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Nicholas Payton

Nicholas Payton

Nicholas Payton
@ the PizzaExpress Jazz Club
10 April 2018

Click an image to enlarge.

Biography

Nicholas Payton grew up across the street from Louis Armstrong Park, historically known as
Congo Square, situated deep in the Treme, the neighborhood home base of many seminal New Orleans musicians and artists. In the 19th century, on Sundays only, enslaved Africans were allowed to gather in the public space of Congo Square to openly express African culture through singing, dancing and the playing of drums. Payton’s mother, Maria, is a former operatic singer and a classically-trained pianist, who at 70, still performs in church; his father Walter, a bassist-sousaphonist and music educator was a mainstay on the Crescent City music and recording scene. He would take his young son to gigs. He gifted Nicholas a trumpet when he was four. “Our house became a rehearsal space for whatever band my father was in,” Payton recalls. “We had a big living room and a grand piano, and other instruments. Trumpet appealed to me most of all the instruments I saw around, and I got one for Christmas when I was four.”

As his childhood progressed, Payton also became a proficient practitioner of tuba, trombone,
woodwinds, piano, bass and drums. Before the age of 9, he sat-in with the Young Tuxedo
Brass Band, a unit formed at the turn of the century that specialised in traditional repertoire. By 11, he received his first steady gig in the All Star Brass Band, a group of peers led by
Trombone Shorty’s oldest brother, James Andrews, who were deeply influenced by the
rhythmic and harmonic extensions of various bands. Mardi Gras Indian music was “in my backyard,” and he played no small number of rhythm-and-blues and hip-hop sessions. “I played all sorts of music,” Payton says. “I did everything.”

As a small child, Payton took as role models the ‘kool kats’ who attended his father’s wee hours rehearsals - drummers James Black and Herlin Riley; saxophonists Fred Kemp and Earl Turbinton; trumpeter Clyde Kerr, Jr.; pianists Ellis Marsalis and Professor Longhair.
“When the guys would take a break, I’d jump on the drums or pick up something else,” Payton recalls. “My father also taught at my elementary school, and after school I’d jump on different instruments in the band room and learn how to play them. So, I was developing my multi instrumentalism long before I was a professional.”

Not long after joining the All Star Brass Band, Payton started digging into his father’s record
collection and came across Miles Davis’ “Four and More,” with George Coleman, Herbie
Hancock, Ron Carter and Tony Williams. “I put on the second side first, and from the moment I heard Tony’s 8-bar intro on sock cymbal, I was like, ‘I want to play music for the rest of my life.’ I listened to that record every day, to the point where I learned all the solos. I wasn’t trying to transcribe them. I’d just listened to it so much that I learned all the music, every bassline, everything.”

“After that, I listened to Freddie Hubbard’s “Red Clay,” and then I went to Clifford Brown. Then I went to Louis Armstrong, who I wasn’t really into at the time. Even though I was playing in brass bands, I saw myself as doing something more modern. Wynton Marsalis and Terence Blanchard were my hometown heroes. I wanted to go to New York and play with Art Blakey and do what they did. But Wynton told me, ‘All that stuff you’re checking out is cool, but you need to check out Pops.’ I was like, ‘Man, I don’t want to listen to that Uncle Tom music.’ I thought about the handkerchiefs and bucking eyes, the things that were shameful and debilitating to Black people, and I didn’t want any part of it. But through Wynton’s influence, I started investigating Armstrong, and found Pops was the catalyst for all of this other stuff that I love and listen to. I developed a simpatico.”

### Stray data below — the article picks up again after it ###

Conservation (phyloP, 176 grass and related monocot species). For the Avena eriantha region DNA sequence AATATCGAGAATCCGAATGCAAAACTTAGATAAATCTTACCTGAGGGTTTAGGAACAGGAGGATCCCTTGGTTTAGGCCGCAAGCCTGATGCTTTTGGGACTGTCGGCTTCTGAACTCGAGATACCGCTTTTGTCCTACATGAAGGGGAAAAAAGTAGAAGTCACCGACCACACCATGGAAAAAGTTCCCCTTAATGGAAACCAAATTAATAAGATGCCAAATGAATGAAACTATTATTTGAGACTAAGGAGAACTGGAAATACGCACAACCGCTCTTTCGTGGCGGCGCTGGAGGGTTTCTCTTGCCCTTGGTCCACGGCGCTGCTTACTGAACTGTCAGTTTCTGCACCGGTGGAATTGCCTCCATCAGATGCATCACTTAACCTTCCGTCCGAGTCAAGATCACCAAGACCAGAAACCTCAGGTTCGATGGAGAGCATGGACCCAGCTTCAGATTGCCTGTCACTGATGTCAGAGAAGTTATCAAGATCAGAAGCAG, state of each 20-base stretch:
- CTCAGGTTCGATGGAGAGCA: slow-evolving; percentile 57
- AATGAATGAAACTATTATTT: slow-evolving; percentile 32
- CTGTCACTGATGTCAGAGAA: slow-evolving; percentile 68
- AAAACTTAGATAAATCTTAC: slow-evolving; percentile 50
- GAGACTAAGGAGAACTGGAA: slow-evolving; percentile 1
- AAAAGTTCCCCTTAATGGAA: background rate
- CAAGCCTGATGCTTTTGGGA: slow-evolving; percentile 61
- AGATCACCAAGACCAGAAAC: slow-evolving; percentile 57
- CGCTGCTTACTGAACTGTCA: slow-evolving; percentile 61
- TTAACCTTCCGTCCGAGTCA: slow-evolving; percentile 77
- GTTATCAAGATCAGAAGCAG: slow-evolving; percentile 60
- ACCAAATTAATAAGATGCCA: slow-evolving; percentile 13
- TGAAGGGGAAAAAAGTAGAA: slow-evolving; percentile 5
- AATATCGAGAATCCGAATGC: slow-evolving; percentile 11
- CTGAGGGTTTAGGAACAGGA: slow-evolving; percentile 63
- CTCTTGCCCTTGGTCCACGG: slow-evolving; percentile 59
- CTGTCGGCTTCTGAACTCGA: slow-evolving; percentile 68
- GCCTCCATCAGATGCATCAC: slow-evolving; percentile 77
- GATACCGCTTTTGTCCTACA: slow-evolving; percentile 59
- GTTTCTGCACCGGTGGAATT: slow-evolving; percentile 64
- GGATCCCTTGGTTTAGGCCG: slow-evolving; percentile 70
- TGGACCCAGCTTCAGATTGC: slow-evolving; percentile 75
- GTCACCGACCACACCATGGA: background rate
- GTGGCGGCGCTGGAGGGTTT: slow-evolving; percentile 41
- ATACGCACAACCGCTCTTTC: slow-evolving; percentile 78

Payton’s ability to infuse early 20th century repertoire with idiomatic authority and life force
elicited a comment from the late trumpeter Adolphus ‘Doc’ Cheatham - who shared
bandstands with the seminal pioneers of the 1920s and beyond, and was 91 when he recorded the Grammy-winning “Doc Cheatham & Nicholas Payton” in 1996 - of Payton, born two years after Louis Armstrong’s death, he said, “He is the greatest of the New Orleans-style trumpet players that I’ve ever heard. And every time I hear him, he sounds better and better. I haven’t heard anybody like him since Louis Armstrong.”

On the strength of his New Orleans upbringing and various concert appearances playing
Armstrong repertoire on Jazz at Lincoln Center engagements with Marsalis, Payton - who had already established bona fides as a consequential modernist trumpet voice as a member of Elvin Jones-led ensembles on various tours and albums (Youngblood, Going Home and It Don’t Mean A Thing) - was soon branded as “the second coming of Armstrong.”

“There are worse people to be compared to,” Payton jokes. “But my albums weren’t all
Armstrong tunes, and yet that was the story attached to me, while I was actually doing a lot of other things. People thought I was sitting at home studying him, but I’m not an Armstrong aficionado, although I loved playing his music. I haven’t transcribed a lot of Armstrong. I just got it. It felt natural, even the way I hold my horn up, like Pops. I felt like I was channelling him more than playing a style.”